The storm before the storm The beginning of the end of the Roman Republic

Michael Duncan

Book - 2017

The creator of the award-winning podcast series The History of Rome and Revolutions brings to life the bloody battles, political machinations, and human drama that set the stage for the fall of the Roman Republic. The Roman Republic was one of the most remarkable achievements in the history of civilization. Beginning as a small city-state in central Italy, Rome gradually expanded into a wider world filled with petty tyrants, barbarian chieftains, and despotic kings. Through the centuries, Rome&#...039;s model of cooperative and participatory government remained remarkably durable and unmatched in the history of the ancient world. In 146 BC, Rome finally emerged as the strongest power in the Mediterranean. But the very success of the Republic proved to be its undoing. The republican system was unable to cope with the vast empire Rome now ruled: rising economic inequality disrupted traditional ways of life, endemic social and ethnic prejudice led to clashes over citizenship and voting rights, and rampant corruption and ruthless ambition sparked violent political clashes that cracked the once indestructible foundations of the Republic. Chronicling the years 146-78 BC, The Storm Before the Storm dives headlong into the first generation to face this treacherous new political environment. Abandoning the ancient principles of their forbearers, men like Marius, Sulla, and the Gracchi brothers set dangerous new precedents that would start the Republic on the road to destruction and provide a stark warning about what can happen to a civilization that has lost its way.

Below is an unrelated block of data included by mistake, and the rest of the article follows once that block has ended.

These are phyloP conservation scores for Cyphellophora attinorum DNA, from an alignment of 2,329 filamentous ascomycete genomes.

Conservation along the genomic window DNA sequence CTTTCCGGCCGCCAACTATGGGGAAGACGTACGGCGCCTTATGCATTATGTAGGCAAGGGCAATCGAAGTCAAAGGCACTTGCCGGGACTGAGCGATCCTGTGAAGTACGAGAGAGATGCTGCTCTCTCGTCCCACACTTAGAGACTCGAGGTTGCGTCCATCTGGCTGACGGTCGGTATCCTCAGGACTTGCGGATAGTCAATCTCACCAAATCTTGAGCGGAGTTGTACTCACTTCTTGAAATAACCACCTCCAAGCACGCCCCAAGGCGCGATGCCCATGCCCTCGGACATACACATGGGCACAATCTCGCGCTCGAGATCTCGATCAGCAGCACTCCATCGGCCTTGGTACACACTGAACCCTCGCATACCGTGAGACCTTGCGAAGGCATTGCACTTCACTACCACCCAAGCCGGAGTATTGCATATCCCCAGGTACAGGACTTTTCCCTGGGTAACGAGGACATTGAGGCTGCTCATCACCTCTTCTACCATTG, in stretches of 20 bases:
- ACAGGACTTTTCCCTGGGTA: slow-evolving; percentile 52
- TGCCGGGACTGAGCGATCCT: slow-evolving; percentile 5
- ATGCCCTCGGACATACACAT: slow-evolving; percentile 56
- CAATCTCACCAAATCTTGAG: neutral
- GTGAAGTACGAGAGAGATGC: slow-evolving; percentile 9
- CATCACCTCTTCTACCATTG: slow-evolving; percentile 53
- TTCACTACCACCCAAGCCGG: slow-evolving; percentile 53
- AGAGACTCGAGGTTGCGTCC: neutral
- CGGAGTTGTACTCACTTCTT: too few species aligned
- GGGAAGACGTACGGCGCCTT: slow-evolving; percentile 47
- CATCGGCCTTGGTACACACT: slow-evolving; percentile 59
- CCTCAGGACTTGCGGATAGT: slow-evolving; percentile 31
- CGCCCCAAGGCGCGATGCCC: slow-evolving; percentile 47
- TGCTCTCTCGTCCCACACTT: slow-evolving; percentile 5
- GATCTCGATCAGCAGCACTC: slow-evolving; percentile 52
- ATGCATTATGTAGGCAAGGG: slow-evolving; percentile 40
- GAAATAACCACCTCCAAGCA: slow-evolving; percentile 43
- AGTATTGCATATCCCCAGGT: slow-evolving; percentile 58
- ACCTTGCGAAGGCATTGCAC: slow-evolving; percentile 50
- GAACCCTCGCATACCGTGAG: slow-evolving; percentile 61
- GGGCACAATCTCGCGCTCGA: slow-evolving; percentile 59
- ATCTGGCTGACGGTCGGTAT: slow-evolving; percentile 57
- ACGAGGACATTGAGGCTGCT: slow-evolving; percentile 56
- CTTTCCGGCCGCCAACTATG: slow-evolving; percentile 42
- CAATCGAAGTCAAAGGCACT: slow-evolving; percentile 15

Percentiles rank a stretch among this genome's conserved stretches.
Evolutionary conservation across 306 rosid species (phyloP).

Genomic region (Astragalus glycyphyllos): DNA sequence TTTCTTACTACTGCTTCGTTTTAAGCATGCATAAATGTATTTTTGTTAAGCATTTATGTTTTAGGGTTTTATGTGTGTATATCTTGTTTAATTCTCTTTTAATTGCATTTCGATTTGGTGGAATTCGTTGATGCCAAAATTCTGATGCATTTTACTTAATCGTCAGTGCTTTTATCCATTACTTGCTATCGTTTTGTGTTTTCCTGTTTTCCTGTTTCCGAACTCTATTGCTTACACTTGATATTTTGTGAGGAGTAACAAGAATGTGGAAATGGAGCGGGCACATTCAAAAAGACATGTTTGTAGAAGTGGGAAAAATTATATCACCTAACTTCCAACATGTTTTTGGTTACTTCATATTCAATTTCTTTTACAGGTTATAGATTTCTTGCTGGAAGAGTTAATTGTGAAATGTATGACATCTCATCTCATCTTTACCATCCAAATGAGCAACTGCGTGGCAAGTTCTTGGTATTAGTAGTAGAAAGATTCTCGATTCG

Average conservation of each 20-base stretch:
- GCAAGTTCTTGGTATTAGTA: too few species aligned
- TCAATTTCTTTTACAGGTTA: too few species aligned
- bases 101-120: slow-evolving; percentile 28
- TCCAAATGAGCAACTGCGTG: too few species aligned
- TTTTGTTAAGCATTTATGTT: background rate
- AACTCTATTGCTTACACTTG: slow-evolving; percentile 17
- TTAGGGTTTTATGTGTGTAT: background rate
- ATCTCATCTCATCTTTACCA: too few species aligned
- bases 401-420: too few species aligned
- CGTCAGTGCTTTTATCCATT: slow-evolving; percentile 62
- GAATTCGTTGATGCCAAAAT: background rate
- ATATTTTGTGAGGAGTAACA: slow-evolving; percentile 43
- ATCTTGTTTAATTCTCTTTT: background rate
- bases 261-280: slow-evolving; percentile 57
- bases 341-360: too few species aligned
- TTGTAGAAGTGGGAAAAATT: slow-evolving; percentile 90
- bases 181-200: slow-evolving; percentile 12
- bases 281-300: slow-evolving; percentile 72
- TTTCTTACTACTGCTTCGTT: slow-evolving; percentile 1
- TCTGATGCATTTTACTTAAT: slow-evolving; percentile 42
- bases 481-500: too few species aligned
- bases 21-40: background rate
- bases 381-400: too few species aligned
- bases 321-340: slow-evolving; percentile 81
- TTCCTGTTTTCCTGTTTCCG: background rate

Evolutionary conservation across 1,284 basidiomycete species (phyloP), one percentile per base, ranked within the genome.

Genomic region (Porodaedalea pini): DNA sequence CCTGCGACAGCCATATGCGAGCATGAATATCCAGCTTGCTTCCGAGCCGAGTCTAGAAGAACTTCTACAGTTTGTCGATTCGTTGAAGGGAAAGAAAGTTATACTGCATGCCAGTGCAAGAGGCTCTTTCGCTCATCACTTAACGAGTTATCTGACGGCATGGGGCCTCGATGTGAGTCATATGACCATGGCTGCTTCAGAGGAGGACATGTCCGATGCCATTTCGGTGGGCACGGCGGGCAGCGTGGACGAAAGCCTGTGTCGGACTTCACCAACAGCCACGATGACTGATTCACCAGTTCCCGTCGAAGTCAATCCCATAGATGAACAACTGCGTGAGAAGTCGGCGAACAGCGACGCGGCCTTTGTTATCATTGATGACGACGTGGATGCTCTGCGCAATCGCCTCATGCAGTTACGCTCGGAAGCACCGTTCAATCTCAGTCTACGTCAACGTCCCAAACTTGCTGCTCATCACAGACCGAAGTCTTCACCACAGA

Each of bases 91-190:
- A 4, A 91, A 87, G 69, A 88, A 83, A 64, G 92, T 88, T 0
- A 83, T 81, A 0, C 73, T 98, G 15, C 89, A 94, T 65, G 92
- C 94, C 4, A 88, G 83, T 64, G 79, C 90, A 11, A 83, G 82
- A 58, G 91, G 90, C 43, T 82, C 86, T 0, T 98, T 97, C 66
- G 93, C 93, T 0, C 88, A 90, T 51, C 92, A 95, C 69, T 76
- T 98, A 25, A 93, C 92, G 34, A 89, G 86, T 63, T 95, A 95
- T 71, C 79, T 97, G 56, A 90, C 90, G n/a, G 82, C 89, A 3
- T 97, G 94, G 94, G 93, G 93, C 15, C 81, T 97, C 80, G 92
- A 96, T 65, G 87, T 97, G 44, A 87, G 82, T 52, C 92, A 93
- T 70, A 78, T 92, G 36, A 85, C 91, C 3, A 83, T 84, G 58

Saved in:

2nd Floor Show me where

937.05/Duncan
1 / 1 copies available
Location Call Number   Status
2nd Floor 937.05/Duncan Checked In
Subjects
Published
New York, NY : PublicAffairs 2017.
Edition
First edition
Language
English
Physical Description
xxi, 327 pages : illustrations ; 25 cm
Bibliography
Includes bibliographical references and index.
ISBN
9781610397216
1610397215
Main Author
Michael Duncan (author)
  • Prologue: the triumph of the Roman Republic
  • The beasts of Italy
  • The stepchildren of Rome
  • Daggers in the forum
  • A city for sale
  • The spoils of victory
  • The golden earring
  • Marius's mules
  • The third founder of Rome
  • Italia
  • The ruins of Carthage
  • The spiked boots
  • Civil War
  • Dictator for life.
Review by Choice Reviews

Indisputably, Duncan's focus is on an important period of Roman history: the years immediately following the end of the Third Punic War through the conclusion of the Sullan dictatorship (roughly 146–80 BCE). The narrative is chronological and written in an engagingly colloquial manner. For general readers and lower-level undergraduates with an interest in, but no familiarity with, the period, this book will be an adequate introduction to the pertinent personalities and issues. Upper-level undergraduates, however, should look elsewhere. The endnotes indicate an almost exclusive reliance on the primary sources, but the lack of substantive discussions of each ancient author's biases or reliability produces a free-flowing narrative with nagging questions of its veracity. Typical of a book in the popular history genre, the story is touted as both a pertinent and cautionary tale of empire. Because the "final" storm that instituted the Augustan Principate did not end Rome's empire (which continued for almost four more centuries), the lessons to be learned are unclear. Moreover, poor proofreading hampers the readability of the text (the numerous contiguous occurrences of the letters h and n are replaced by Ú; e.g., see pp. xxi, 26, 43, 50, among about a dozen others). Summing Up: Optional. Public, general, and lower-level undergraduate collections only.--R. T. Ingoglia, Saint Thomas Aquinas CollegeRobert T. IngogliaSaint Thomas Aquinas College Robert T. Ingoglia Choice Reviews 55:08 April 2018 Copyright 2018 American Library Association.